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Why hire a probate attorney?

On Behalf of | Nov 2, 2023 | Probate & Estate Administration |

Estate planning incorporates appointing a trusted individual in a Kentucky testator’s will. In many cases, the executor is not an attorney and may be unfamiliar with managing and distributing an estate. A probate attorney can help executors discharge their duties, speed the processing of the estate and manage pressure from heirs and family members.

Probate vs. estate planning attorneys

While probate attorneys are sometimes called “estate attorneys,” their work differs from that of an estate planning attorney. An estate planning attorney advises individuals and families in planning for what will happen to their assets and dependents after they die.

A probate attorney works with an estate’s executor to ensure that the executor can carry out his or her responsibilities quickly, effectively, and in compliance with the law.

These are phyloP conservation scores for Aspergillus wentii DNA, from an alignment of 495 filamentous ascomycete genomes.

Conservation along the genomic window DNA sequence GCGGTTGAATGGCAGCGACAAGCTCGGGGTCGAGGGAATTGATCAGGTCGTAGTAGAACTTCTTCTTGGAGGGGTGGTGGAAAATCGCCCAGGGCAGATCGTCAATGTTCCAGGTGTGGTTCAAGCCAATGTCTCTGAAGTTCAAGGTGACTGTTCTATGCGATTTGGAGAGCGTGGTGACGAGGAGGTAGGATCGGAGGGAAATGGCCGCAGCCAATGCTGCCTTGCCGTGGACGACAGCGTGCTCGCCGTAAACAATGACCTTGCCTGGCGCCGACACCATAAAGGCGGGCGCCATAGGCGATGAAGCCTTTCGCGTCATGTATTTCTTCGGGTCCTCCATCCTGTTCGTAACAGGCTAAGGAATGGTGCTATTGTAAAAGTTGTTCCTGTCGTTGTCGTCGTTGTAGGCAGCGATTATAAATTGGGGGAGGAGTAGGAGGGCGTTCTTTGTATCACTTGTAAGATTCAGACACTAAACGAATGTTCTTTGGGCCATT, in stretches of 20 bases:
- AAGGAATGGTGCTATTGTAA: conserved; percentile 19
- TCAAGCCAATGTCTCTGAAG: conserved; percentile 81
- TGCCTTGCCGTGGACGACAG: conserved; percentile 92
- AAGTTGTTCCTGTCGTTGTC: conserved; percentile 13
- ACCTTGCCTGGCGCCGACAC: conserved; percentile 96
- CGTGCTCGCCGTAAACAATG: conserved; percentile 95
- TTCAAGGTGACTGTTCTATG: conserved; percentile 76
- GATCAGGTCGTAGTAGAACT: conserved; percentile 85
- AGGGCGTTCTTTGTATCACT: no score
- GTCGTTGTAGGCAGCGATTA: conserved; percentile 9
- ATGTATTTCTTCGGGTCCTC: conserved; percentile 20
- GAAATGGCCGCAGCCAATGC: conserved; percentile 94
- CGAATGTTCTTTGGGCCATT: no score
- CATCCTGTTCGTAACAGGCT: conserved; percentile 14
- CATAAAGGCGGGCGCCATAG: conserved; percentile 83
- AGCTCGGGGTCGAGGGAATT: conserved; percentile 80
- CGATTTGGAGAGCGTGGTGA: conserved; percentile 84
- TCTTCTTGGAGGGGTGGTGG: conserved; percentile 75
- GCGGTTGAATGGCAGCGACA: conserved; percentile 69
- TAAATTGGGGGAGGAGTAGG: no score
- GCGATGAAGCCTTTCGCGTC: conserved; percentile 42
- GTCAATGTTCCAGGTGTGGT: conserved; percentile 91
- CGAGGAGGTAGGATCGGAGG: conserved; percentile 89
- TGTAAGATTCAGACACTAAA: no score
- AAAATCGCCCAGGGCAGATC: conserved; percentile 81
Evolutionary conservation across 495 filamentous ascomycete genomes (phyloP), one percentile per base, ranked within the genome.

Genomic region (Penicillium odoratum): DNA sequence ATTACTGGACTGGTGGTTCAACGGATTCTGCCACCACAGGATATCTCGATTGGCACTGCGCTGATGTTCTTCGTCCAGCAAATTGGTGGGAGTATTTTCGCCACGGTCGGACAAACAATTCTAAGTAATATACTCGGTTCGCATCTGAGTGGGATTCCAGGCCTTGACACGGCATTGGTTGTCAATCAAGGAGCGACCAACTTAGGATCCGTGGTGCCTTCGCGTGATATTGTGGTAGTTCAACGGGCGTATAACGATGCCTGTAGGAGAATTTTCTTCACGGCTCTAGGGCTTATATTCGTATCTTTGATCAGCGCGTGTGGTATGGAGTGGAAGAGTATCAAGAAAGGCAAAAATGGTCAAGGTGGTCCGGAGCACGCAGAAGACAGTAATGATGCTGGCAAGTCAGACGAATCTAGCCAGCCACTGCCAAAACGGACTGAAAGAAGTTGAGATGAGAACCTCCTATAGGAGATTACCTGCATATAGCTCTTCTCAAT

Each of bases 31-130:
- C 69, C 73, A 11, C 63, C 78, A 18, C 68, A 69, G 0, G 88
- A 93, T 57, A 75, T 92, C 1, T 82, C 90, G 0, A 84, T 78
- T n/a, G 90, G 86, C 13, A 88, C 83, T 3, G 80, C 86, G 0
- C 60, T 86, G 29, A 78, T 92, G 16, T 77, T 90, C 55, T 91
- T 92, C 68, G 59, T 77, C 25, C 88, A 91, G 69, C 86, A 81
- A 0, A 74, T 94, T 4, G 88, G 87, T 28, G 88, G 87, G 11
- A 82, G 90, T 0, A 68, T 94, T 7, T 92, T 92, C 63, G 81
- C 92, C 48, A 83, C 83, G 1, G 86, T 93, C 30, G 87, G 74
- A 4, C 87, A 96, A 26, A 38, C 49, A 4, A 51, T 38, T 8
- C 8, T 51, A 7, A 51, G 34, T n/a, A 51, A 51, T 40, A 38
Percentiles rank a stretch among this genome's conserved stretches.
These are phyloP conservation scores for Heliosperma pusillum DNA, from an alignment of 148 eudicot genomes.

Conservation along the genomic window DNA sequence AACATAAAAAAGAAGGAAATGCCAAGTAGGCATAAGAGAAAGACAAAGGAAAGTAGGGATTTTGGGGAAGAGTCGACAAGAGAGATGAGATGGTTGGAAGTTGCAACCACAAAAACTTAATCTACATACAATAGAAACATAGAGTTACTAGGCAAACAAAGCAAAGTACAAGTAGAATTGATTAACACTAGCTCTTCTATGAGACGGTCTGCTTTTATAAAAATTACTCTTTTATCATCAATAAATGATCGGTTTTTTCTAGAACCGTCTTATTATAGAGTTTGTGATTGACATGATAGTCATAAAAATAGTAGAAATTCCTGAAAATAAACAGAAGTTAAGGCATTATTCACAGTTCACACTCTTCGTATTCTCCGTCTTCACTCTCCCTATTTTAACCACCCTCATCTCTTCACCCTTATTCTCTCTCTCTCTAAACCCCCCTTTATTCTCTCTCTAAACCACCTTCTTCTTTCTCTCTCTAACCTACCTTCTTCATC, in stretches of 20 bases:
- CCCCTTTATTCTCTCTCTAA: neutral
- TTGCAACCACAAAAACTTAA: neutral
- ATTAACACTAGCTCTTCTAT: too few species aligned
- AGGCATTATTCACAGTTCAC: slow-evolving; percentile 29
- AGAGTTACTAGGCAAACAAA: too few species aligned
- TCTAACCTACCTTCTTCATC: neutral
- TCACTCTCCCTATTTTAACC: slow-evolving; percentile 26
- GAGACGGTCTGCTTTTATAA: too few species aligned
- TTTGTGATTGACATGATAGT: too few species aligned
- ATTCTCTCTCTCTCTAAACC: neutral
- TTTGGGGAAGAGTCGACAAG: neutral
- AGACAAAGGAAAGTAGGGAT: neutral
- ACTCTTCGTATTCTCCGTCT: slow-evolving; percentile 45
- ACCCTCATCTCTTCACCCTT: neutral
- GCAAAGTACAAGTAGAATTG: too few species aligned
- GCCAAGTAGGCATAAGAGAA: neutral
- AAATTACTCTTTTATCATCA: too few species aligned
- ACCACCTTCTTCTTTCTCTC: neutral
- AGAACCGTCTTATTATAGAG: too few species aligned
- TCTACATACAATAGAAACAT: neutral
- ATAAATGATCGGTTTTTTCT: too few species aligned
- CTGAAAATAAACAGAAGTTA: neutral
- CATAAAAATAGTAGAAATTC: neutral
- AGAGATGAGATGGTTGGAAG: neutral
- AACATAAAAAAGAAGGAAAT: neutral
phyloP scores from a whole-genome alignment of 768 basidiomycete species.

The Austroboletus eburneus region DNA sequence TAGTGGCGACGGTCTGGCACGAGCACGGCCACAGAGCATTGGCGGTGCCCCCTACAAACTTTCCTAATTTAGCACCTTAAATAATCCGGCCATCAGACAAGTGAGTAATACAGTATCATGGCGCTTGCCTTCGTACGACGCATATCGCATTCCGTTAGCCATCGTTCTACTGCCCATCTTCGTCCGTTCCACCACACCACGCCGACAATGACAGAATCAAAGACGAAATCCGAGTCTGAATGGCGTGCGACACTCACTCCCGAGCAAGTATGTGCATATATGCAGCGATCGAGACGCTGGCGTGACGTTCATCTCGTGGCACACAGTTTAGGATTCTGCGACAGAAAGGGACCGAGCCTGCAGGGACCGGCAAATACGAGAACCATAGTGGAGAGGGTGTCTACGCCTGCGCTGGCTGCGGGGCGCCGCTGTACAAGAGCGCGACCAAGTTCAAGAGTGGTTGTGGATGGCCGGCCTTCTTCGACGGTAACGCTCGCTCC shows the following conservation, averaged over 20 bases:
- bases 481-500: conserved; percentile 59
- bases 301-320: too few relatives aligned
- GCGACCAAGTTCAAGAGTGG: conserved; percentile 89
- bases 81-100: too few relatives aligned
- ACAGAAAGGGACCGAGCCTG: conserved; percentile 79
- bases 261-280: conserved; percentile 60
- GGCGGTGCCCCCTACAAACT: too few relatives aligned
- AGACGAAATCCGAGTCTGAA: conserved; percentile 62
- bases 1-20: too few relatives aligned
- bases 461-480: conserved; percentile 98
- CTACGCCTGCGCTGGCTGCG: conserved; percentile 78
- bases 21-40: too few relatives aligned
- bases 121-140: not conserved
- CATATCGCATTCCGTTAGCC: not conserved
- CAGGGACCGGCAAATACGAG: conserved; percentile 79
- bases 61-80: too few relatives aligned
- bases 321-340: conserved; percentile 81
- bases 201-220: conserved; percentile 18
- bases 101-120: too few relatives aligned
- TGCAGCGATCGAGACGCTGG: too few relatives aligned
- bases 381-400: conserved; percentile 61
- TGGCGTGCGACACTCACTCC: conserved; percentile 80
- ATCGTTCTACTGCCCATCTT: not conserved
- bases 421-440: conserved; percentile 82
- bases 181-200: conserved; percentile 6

An executor’s role

An executor is responsible for the management of a deceased person’s estate and must complete several tasks, including:

  • Finding the deceased’s assets and debts.
  • Notifying Social Security and creditors of the death.
  • Paying all debts and filing a final tax return.
  • Distributing and selling assets following terms set in the will.

Depending on the size and complexity of the estate, these tasks can take months, even years, to complete. The executor might also face considerable pressure from family members and friends of the deceased, particularly if they are unhappy with the terms of the will. Since many executors only take on these responsibilities once, it’s easy to overlook important details.

Executors who fail to complete necessary tasks or who attract the ire of someone close to the deceased may find themselves targeted by legal action. This can cause significant stress.

Advantages of hiring a probate attorney

A probate attorney can assist executors in making sure that they take all steps necessary in distributing and closing an estate. These lawyers can provide a buffer between the executor and disgruntled heirs and others by adding authority to the executor’s decisions.